The Directory of Open Access Journals (DOAJ) is an international directory of journals and index of articles that are available open access. Dating back to 2003, the DOAJ was at the center of a controversy surrounding the “sting” conducted by John Bohannon in Science, which I covered in 2013. Essentially Bohannon used journals listed in DOAJ to try to find journals that would publish an article of poor quality as long as authors paid a fee. At the time many suggested that a crowdsourced journal reviewing platform might be the way to resolve the problem if DOAJ wasn’t a good source. While such a platform might still be a good idea, the simpler and more obvious solution is the one that seems to have happened: for DOAJ to be more strict with publishers about requirements for inclusion in the directory. 1.
The process of cleaning up the DOAJ has been going on for some time and is getting close to an important milestone. All the 10,000+ journals listed in DOAJ were required to reapply for inclusion, and the deadline for that is December 30, 2015. After that time, any journals that haven’t reapplied will be removed from the DOAJ.
“Proactive Not Reactive”
Contrary to popular belief, the process for this started well before the Bohannon piece was published 2. In December 2012 an organization called Infrastructure Services for Open Access (IS4OA) (founded by Alma Swan and Caroline Sutton) took over DOAJ from Lund University, and announced several initiatives, including a new platform, distributed editorial help, and improved criteria for inclusion. 3 Because DOAJ grew to be an important piece of the scholarly communications infrastructure it was inevitable that they would have to take such a step sooner or later. With nearly 10,000 journals and only a small team of editors it wouldn’t have been sustainable over time, and to lose the DOAJ would have been a blow to the open access community.
One of the remarkable things about the revitalization of the DOAJ is the transparency of the process. The DOAJ News Service blog has been detailing the behind the scenes processes in detail since May 2014. One of the most useful things is a list of journals who have claimed to be listed in DOAJ but are not. Another important piece of information is the 2015-2016 development roadmap. There is a lot going on with the DOAJ update, however, so below I will pick out what I think is most important to know.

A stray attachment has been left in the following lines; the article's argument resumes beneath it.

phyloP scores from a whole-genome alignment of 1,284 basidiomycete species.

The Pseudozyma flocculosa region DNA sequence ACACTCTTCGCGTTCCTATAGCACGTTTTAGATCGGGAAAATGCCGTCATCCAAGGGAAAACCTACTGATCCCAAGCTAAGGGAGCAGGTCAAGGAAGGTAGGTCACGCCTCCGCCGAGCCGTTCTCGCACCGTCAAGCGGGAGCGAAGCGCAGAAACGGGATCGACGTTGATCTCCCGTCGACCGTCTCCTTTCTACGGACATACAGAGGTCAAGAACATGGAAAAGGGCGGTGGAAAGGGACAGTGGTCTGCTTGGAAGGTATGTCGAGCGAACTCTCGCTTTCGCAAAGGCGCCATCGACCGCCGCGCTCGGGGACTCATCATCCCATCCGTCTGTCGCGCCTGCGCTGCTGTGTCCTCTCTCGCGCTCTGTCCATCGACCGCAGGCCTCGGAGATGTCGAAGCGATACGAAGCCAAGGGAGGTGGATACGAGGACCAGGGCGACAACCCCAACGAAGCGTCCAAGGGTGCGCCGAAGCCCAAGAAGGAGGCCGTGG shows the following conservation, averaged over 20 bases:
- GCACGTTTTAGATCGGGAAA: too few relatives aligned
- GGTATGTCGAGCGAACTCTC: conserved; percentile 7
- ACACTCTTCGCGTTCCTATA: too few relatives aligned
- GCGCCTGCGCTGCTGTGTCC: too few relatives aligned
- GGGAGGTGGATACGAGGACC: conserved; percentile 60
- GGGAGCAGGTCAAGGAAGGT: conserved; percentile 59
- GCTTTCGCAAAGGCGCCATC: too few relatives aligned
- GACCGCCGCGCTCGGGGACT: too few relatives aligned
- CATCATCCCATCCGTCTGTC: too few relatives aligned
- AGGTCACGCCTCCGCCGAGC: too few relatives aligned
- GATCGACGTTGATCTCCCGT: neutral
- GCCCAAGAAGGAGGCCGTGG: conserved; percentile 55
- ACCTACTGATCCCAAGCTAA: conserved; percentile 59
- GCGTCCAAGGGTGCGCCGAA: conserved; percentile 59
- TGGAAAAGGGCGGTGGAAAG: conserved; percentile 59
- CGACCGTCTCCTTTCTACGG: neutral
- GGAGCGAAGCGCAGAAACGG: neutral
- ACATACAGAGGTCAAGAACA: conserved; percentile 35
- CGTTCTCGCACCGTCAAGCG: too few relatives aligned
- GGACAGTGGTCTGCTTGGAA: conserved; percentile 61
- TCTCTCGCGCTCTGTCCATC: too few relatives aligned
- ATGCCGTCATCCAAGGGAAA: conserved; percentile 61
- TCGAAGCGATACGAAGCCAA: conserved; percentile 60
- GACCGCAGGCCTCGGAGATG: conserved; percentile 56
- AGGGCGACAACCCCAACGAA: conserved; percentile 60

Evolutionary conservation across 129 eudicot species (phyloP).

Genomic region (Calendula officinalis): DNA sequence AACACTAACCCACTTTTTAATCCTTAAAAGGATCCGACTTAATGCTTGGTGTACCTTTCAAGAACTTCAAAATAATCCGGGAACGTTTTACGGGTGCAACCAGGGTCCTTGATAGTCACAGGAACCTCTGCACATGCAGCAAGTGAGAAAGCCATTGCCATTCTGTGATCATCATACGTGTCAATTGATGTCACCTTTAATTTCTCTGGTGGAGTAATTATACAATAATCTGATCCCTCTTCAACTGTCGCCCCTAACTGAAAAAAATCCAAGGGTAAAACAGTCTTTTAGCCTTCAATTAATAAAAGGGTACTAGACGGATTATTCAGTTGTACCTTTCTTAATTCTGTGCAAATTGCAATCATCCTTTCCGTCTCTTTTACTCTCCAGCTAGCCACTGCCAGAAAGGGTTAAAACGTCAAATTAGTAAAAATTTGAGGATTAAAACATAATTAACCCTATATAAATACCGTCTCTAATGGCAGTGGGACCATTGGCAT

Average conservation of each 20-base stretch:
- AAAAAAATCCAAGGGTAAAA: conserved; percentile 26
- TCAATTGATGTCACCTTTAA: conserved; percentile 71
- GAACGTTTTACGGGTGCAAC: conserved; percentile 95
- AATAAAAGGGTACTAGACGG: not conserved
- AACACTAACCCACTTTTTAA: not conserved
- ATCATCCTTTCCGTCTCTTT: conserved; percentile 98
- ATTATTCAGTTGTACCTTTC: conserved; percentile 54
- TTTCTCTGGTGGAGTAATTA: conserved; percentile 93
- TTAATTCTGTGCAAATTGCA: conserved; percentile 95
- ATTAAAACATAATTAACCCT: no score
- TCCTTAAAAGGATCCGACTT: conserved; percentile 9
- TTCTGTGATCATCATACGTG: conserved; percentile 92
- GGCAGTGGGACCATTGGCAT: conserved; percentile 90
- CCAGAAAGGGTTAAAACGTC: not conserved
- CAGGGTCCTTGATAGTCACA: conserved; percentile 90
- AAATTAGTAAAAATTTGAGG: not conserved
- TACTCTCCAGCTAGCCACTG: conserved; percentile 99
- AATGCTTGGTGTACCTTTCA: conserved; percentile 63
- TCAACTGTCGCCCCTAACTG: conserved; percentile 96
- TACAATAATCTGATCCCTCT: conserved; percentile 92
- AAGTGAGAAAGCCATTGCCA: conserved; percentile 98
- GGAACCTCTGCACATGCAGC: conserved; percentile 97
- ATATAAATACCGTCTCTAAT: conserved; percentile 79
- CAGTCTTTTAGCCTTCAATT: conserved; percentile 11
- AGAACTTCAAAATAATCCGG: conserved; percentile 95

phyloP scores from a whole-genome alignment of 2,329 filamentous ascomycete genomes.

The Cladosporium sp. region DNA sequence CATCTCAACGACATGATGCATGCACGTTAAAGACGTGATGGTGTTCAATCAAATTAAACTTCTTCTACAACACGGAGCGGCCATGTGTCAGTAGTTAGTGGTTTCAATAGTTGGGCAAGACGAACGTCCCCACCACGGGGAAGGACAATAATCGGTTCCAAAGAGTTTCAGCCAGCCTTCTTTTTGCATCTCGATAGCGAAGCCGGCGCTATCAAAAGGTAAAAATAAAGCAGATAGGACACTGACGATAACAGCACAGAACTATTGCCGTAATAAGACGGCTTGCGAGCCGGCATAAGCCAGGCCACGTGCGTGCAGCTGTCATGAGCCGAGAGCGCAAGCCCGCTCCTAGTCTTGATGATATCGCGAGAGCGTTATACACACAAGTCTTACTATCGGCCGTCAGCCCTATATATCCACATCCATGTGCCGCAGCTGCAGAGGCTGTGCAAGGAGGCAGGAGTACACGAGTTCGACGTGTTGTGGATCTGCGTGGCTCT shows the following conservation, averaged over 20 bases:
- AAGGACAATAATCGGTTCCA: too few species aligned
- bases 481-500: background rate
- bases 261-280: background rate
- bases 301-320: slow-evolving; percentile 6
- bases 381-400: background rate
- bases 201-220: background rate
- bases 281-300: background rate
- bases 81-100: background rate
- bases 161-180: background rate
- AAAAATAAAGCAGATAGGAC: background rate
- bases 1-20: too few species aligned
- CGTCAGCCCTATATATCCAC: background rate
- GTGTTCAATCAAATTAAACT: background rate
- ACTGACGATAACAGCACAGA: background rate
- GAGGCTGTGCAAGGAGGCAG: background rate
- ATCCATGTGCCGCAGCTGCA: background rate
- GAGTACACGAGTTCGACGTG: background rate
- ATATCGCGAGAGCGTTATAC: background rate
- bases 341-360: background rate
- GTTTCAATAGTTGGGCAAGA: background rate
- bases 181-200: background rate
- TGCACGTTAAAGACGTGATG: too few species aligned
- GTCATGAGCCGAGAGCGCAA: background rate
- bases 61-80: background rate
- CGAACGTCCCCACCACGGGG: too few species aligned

The New DOAJ
In March 2014, the DOAJ created a new application form with much higher standards for inclusion. Previously the form for inclusion was only 6 questions, but after working with the community they changed the application to require 58 questions. The requirements are detailed on a page for publishers, and the new application form is available as a spreadsheet.
While 58 questions seems like a lot, it is important to note that journals need not fulfill every single requirement, other than the basic requirements for inclusion. The idea is that journal publishers must be transparent about the structure and funding of the journal, and that journals explicitly labeled as open access meet some basic theoretical components of open access. For instance, one of the basic requirements is that “the full text of ALL content must be available for free and be Open Access without delay”. Certain other pieces are strong suggestions, but not meeting them will not reject a journal. For instance, the DOAJ takes a strong stand against impact factors and suggests that they not be presented on journal websites at all 4.
To highlight journals that have extremely high standards for “accessibility, openness, discoverability reuse and author rights”, the DOAJ has developed a “Seal” that is awarded to journals who answer “yes” to the following questions (taken from the DOAJ application form):
have an archival arrangement in place with an external party (Question 25). ‘No policy in place’ does not qualify for the Seal.
provide permanent identifiers in the papers published (Question 28). ‘None’ does not qualify for the Seal.
provide article level metadata to DOAJ (Question 29). ‘No’ or failure to provide metadata within 3 months do not qualify for the Seal.
embed machine-readable CC licensing information in article level metadata (Question 45). ‘No’ does not qualify for the Seal.
allow reuse and remixing of content in accordance with a CC BY, CC BY-SA or CC BY-NC license (Question 47). If CC BY-ND, CC BY-NC-ND, ‘No’ or ‘Other’ is selected the journal will not qualify for the Seal.
have a deposit policy registered in a deposit policy directory. (Question 51) ‘No’ does not qualify for the Seal.